The “sunk cost” fallacy is a crucial one that has afflicted many individuals and companies. Kahneman explains that the main reason why corporate boards replace CEOs is not because they have found someone more talented than the old CEO, but because the old CEO is unable to let go of his emotional investment in past programs that aren’t working. “In the presence of sunk costs, the manager’s incentives are misaligned with the objectives of the firm and its shareholders….[The new CEO] does not carry the same mental accounts and is therefor better able to ignore the sunk costs of past investments in evaluating current opportunities” (p. 346). The new leader also will not feel compelled to save face by making a failed direction appear successful at whatever cost.

Many of the mistakes in thinking that Kahneman scrutinizes can be surprising illogical and painful, especially when we realize how often they have been our mistakes. For example, Kahneman explores why individual investors generally do much worse than professional investors, who in turn tend to do worse than the market. Individual investors fail to understand the emotions that are overwhelming their analysis. When a stock is failing, the pain of loss makes it difficult to simply take a loss and sell a declining stock. What gets sold instead are the stocks that have done well, locking in profits and helping the investor to feel better about his or her performance for the year. But analytically, the stocks most likely to decline are the ones that have been steadily declining, often due to poor leadership, bad business models, misguided investments, or other looming problems.

On the other hand, the stocks most likely to do well are the ones that have been steadily rising in the past (if their fundamentals are sound), such as companies with high growth potential, good business models, and strong leadership. System 2 should determine that for a particular portfolio, stocks that have been doing well should generally be retained or perhaps added to, while failing stocks should be culled, but the individual investor tends to do the opposite, selling off the recent winners and keeping the losers or even “doubling down” on previous poor bets by buying more. It is emotion and System 1, not logic and System 2, that leads to this result. (See Chapter 20, “The Illusion of Validity,” and Chapter 19, “The Illusion of Understanding.”)

The emotion-laden fear of loss from System 1 can be a much more powerful influencer in our decision making than the possibility of a missed opportunity for gain. Based on the “gut feel” influence of System 1, we are risk averse when the risk is a loss for, but this leads to obvious cognitive illusions that should humble us when it comes to decision making.

As one example, consider this question from Chapter 34, “Frames and Reality” (p. 368):

Imagine that the United States is preparing for an outbreak of an unusual Asian disease which is expected to kill 600 people. Two alternative programs to combat the disease have been proposed. Assume that the exact scientific estimates of the consequences of the programs are as follows:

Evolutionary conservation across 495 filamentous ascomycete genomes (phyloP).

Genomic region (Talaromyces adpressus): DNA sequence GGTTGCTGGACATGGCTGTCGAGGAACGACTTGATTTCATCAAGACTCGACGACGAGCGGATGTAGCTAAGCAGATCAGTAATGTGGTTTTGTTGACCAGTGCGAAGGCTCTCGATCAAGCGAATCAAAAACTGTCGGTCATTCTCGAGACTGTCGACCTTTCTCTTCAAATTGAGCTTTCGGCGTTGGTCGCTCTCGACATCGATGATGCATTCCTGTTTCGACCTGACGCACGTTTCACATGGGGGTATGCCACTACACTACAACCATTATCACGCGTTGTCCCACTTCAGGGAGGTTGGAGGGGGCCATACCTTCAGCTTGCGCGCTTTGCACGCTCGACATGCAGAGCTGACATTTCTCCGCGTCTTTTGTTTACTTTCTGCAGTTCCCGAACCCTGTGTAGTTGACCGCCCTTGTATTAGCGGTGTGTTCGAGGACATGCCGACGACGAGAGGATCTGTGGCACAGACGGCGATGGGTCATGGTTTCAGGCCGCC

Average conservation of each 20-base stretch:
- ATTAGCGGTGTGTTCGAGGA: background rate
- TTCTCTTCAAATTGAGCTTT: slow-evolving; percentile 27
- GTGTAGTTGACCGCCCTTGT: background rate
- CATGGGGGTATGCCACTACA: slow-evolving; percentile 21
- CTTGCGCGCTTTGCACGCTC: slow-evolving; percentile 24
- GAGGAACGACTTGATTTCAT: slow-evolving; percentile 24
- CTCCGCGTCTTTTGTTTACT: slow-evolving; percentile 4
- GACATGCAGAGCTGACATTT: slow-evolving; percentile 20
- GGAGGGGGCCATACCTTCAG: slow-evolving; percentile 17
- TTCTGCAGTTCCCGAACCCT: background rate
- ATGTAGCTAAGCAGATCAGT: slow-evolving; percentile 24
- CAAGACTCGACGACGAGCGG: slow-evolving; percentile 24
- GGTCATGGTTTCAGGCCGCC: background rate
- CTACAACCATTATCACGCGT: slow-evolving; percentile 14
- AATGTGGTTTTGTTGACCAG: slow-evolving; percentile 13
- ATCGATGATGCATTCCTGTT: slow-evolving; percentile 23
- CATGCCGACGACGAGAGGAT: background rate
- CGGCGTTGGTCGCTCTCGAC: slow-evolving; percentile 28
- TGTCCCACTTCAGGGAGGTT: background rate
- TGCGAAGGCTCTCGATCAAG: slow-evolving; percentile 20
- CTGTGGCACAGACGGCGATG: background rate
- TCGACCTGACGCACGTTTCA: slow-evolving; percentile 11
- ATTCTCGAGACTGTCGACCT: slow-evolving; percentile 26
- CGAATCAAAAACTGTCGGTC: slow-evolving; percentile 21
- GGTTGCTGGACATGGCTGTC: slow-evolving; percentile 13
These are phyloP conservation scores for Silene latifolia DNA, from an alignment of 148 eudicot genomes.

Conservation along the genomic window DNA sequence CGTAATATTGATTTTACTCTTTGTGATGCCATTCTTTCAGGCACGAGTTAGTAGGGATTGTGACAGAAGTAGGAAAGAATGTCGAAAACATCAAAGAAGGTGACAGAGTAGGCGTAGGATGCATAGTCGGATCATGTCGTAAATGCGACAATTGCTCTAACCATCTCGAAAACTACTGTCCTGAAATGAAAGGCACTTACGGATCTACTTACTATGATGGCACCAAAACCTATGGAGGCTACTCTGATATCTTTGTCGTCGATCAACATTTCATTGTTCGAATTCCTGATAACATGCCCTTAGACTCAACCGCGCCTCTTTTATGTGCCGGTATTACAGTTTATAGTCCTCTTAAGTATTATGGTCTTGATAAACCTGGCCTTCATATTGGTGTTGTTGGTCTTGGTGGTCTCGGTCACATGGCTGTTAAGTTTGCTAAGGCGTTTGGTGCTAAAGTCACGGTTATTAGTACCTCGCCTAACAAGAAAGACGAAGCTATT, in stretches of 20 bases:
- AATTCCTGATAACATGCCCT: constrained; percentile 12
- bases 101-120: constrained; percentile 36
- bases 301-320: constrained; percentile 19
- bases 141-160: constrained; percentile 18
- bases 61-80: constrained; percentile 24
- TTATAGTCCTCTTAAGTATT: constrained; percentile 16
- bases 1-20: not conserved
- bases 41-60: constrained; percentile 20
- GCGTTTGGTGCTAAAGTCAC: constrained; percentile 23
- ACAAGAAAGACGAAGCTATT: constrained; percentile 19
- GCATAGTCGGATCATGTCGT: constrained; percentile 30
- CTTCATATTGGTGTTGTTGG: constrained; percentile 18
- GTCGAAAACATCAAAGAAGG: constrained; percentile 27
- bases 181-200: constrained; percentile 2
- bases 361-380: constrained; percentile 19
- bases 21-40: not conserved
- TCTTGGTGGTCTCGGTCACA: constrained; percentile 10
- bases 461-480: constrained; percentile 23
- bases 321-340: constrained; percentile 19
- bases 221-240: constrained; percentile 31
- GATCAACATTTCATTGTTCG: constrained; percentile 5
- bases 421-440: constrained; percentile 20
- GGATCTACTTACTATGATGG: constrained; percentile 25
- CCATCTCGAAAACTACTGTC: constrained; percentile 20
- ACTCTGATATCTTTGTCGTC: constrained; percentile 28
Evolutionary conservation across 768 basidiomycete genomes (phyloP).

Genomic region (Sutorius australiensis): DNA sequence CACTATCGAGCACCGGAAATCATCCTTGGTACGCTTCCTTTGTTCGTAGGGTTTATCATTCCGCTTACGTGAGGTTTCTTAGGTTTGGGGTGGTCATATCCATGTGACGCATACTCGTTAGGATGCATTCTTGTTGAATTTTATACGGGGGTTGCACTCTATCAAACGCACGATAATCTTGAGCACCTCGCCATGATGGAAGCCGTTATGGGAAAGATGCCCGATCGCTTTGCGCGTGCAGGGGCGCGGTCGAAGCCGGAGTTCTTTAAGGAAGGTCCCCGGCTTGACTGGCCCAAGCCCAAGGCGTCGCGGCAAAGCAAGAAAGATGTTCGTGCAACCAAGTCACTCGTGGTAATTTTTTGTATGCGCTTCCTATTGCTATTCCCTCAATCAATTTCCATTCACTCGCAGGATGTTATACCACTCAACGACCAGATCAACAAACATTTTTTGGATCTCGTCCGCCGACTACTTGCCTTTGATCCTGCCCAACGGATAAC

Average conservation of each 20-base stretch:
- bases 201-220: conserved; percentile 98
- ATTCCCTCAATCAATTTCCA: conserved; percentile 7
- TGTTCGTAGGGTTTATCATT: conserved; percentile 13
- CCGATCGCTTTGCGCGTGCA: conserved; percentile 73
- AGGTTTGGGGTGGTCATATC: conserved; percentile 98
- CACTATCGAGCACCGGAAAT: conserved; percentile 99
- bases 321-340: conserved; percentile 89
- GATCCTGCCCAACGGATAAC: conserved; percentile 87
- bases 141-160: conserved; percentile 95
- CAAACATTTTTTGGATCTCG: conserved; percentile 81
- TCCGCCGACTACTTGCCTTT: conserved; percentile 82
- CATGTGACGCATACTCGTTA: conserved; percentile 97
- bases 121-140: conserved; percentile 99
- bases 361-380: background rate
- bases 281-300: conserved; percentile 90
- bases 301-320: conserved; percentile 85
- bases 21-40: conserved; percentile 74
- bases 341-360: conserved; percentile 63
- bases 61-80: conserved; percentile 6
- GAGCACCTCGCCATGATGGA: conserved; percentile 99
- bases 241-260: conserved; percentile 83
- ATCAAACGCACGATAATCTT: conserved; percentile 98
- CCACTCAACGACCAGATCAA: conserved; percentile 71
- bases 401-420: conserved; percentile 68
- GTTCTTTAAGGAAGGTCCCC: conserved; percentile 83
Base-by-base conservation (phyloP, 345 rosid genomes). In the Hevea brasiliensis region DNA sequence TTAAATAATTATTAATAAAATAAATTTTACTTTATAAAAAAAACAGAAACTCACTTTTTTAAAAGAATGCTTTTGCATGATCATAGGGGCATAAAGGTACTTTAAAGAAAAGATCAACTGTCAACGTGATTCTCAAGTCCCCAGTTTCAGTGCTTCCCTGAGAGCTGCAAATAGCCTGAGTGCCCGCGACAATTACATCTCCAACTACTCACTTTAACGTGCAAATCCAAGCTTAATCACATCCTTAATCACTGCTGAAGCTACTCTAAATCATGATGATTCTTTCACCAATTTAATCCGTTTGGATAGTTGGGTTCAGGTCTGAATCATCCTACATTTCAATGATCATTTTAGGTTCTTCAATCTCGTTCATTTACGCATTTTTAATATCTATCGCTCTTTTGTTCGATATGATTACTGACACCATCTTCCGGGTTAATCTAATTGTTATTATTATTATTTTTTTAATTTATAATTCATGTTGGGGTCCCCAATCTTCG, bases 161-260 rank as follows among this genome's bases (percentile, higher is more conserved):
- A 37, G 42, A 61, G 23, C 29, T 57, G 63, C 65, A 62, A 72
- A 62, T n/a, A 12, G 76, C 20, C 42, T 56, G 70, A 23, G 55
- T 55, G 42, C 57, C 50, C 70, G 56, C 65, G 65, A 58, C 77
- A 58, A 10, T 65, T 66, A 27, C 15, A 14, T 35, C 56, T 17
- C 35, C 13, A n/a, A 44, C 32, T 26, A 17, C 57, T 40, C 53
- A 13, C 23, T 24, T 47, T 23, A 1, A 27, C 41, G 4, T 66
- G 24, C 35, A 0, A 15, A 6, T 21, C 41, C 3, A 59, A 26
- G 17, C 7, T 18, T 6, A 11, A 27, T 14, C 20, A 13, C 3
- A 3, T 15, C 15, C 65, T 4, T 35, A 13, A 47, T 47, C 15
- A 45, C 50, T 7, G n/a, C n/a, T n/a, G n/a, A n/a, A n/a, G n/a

If program A is adopted, 200 people will be saved.

If program B is adopted, there is a one-third probability that 600 people will be saved and a two-thirds probability that no people will be saved.

Which do you prefer? The sure thing or the gamble? Both choices offer us the same statistical “expected outcome” that 200 will be saved (the “expected outcome” for program B is 1/3 x 600 = 200 saved).

Now consider this related problem:

If Program A is adopted, 400 people will die.

If Program B is adopted, there is a one-third probability that nobody will die and a two-thirds probability that 600 people will die.

How do you feel about these choices? Which would you select, the sure thing of the gamble? And how did your selection of a sure thing versus the gamble compare in these two cases? If you are like most people, there was a difference. While most people prefer the sure thing when the issue is framed in terms of people being saved, they prefer the gamble when contemplating lives lost, hoping to be lucky and avoid the loss.

When the outcomes are good, Kahneman explains, decision makers tend to prefer a sure thing rather than a gamble. Framing the choices in terms of a good thing – how many people can be saved – influence our preference for two outcomes with the same statistical expectation that 200 will be saved (the “expected outcome” for program B is 1/3 x 600 = 200 saved). For good things, we tend to be risk averse. But when the same alternatives are merely reframed in terms of how many will die instead of how many will live, most people the gamble. We don’t want something bad to be a sure thing and would rather take the gamble, even though there is a chance of having a worse outcome. This is, however, completely illogical. The gamble in both cases is identical, but we are strongly swayed in our preference not based on any logic, even when we are turning System 2 on to analyze numbers. The subtle, automatic, unconscious spin from System 1 overwhelms our attempt to be logical and gives an emotion-laden, illogical result that should make us worry about how often our decisions have been swayed by the way in which our choice was framed. Our we that easy to manipulate? Sadly, yes.

Such errors in our judgment, which can be demonstrated in numerous ways, should give us pause and help us shake off some of our confidence. This would be a healthy thing. In fact, speaking of health, Kahneman points out how harmful the high confidence of medical experts can be at times. Medical doctors who were completely certain of their diagnosis were shown to be wrong 40% of the time in making diagnosis. High confidence from their expertise can be something of a barrier. This happens in numerous fields – it’s human nature. It’s why a second opinion can be vital for a patient.